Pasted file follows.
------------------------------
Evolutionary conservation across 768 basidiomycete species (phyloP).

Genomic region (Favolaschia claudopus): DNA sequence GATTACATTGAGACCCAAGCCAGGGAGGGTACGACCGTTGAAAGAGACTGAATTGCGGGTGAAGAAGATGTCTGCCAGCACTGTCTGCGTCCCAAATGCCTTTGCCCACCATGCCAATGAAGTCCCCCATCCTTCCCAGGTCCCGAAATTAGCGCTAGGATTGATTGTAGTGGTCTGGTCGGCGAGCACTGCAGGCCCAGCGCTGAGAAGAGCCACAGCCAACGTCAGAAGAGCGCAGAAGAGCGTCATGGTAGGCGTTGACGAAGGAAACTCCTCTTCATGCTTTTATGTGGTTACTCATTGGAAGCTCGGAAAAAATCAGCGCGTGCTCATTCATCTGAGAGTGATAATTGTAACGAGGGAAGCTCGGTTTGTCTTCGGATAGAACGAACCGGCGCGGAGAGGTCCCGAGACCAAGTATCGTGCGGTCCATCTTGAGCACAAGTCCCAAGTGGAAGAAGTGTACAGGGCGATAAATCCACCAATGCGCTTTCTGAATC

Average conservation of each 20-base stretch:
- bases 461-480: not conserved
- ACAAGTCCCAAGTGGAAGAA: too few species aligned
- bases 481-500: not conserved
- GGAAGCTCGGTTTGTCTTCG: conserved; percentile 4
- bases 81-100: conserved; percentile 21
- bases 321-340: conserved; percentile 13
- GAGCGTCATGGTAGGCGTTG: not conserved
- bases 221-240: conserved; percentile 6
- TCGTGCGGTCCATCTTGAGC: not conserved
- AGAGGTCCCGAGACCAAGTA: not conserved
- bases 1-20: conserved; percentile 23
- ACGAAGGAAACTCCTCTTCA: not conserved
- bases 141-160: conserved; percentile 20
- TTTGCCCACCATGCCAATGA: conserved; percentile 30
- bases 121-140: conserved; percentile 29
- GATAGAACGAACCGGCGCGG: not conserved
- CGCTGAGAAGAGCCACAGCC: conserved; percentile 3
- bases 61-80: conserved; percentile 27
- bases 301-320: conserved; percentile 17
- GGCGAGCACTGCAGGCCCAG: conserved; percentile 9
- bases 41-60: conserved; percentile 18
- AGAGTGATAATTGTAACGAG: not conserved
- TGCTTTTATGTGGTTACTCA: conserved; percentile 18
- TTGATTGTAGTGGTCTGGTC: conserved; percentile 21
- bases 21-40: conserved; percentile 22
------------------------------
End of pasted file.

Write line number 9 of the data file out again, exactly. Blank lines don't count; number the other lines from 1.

- bases 321-340: conserved; percentile 13